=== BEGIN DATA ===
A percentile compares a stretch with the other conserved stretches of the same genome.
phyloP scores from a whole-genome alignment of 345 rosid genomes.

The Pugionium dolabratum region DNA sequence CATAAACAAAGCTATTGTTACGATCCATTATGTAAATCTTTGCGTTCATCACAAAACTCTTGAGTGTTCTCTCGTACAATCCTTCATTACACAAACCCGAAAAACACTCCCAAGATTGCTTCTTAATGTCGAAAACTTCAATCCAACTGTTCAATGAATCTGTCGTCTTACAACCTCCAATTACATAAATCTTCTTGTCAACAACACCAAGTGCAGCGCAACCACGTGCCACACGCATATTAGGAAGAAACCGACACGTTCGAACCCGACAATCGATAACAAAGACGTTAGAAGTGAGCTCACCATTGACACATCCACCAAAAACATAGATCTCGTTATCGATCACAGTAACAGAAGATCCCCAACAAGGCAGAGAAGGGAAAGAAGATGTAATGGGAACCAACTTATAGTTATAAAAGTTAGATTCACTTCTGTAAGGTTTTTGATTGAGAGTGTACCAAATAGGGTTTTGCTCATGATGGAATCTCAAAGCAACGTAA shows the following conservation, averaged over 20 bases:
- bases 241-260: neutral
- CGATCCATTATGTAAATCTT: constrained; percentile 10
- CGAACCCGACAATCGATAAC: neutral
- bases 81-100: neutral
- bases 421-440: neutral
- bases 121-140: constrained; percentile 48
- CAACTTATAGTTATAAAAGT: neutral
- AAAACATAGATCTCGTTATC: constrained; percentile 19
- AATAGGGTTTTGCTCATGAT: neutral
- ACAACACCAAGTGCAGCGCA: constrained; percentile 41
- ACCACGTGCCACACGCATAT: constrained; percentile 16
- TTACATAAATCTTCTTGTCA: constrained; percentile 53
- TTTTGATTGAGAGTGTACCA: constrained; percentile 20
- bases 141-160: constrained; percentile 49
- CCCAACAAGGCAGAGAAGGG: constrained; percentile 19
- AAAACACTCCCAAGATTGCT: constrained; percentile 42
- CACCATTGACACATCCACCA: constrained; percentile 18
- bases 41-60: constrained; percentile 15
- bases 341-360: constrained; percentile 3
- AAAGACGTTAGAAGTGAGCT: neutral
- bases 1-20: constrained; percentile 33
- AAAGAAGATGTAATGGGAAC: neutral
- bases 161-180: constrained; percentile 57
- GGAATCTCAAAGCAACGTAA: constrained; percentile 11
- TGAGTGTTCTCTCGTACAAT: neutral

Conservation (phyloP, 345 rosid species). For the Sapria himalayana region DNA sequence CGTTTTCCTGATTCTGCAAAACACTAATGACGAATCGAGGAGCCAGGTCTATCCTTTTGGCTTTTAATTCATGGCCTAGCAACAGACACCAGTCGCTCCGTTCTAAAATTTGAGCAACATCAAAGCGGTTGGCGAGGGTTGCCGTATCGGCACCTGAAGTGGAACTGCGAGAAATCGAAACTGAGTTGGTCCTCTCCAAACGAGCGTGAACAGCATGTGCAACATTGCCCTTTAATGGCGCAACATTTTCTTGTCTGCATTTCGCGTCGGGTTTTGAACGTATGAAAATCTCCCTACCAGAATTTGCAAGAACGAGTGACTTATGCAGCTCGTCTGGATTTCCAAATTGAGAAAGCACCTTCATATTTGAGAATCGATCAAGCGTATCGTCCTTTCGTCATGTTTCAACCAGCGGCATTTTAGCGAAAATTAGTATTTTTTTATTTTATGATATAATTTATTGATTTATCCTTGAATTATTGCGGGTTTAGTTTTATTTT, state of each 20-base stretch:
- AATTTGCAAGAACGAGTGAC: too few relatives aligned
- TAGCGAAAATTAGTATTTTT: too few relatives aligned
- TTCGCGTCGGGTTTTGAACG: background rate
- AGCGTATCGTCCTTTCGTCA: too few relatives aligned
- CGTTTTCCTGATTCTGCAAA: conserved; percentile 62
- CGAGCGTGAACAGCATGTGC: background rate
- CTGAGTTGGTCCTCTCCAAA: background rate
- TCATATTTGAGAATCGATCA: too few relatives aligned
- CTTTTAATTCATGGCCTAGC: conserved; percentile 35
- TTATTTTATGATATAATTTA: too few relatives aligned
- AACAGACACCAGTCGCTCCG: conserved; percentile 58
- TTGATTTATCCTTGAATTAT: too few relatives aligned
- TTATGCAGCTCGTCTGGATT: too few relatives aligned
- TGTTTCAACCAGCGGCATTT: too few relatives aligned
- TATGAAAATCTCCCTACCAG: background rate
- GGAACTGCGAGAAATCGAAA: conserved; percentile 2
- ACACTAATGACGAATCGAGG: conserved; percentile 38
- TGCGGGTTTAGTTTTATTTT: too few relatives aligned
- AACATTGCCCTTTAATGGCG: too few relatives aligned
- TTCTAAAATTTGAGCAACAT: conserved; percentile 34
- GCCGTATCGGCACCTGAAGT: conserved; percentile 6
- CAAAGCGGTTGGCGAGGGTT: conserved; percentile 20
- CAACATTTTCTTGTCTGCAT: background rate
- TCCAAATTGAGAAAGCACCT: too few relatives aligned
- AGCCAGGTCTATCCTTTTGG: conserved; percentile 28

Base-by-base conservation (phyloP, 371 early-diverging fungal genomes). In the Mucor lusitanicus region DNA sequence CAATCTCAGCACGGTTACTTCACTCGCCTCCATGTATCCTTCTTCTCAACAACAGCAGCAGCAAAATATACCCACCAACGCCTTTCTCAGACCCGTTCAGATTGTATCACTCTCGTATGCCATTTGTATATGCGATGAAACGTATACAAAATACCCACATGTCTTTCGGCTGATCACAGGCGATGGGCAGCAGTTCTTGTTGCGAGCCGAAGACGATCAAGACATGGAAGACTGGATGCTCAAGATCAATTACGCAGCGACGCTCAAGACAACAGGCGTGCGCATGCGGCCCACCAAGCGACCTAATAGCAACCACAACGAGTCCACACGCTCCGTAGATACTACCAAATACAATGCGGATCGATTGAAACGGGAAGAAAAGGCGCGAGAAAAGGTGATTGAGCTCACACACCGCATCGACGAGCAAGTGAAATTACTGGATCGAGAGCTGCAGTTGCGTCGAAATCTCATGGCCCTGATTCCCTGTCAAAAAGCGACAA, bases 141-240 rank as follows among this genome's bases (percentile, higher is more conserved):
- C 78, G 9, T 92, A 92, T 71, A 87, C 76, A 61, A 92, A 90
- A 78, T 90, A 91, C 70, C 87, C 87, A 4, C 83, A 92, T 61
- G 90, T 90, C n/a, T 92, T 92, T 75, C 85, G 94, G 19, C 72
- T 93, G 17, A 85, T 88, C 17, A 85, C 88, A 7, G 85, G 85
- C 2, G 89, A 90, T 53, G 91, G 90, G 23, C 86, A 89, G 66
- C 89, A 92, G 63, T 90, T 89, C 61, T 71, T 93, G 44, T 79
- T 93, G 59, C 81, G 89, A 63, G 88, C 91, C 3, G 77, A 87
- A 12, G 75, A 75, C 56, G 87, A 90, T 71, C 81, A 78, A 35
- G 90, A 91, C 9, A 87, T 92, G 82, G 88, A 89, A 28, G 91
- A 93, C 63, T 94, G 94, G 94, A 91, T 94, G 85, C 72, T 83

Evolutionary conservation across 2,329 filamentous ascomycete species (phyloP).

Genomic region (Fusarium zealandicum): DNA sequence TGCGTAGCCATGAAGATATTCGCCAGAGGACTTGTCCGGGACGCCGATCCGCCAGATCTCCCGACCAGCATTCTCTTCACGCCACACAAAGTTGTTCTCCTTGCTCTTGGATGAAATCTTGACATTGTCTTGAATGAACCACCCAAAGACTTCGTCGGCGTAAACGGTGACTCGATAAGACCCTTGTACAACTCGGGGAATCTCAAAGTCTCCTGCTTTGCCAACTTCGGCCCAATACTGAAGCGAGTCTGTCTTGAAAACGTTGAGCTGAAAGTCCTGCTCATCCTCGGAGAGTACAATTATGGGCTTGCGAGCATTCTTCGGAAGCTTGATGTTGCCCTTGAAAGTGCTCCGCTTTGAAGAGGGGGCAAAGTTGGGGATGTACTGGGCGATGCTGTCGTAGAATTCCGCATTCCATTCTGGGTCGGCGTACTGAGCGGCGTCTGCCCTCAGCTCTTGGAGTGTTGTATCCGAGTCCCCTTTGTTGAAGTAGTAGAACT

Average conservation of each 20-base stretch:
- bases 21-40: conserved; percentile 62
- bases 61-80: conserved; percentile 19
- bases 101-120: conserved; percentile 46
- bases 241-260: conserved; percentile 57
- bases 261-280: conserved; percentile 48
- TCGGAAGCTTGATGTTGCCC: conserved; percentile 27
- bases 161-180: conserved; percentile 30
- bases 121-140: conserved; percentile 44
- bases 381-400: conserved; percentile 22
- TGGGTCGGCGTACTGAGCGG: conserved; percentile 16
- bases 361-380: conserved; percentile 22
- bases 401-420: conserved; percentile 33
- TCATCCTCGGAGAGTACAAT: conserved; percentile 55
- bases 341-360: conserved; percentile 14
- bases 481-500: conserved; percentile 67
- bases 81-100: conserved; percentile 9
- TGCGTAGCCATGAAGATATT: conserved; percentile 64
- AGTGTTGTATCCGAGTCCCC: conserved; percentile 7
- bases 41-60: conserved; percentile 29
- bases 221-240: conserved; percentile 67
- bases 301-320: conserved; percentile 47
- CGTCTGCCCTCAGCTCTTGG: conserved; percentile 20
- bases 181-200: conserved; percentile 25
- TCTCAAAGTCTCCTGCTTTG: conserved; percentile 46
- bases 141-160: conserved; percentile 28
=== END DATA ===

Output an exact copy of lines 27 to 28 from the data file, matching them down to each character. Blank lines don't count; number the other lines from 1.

- GGAATCTCAAAGCAACGTAA: constrained; percentile 11
- TGAGTGTTCTCTCGTACAAT: neutral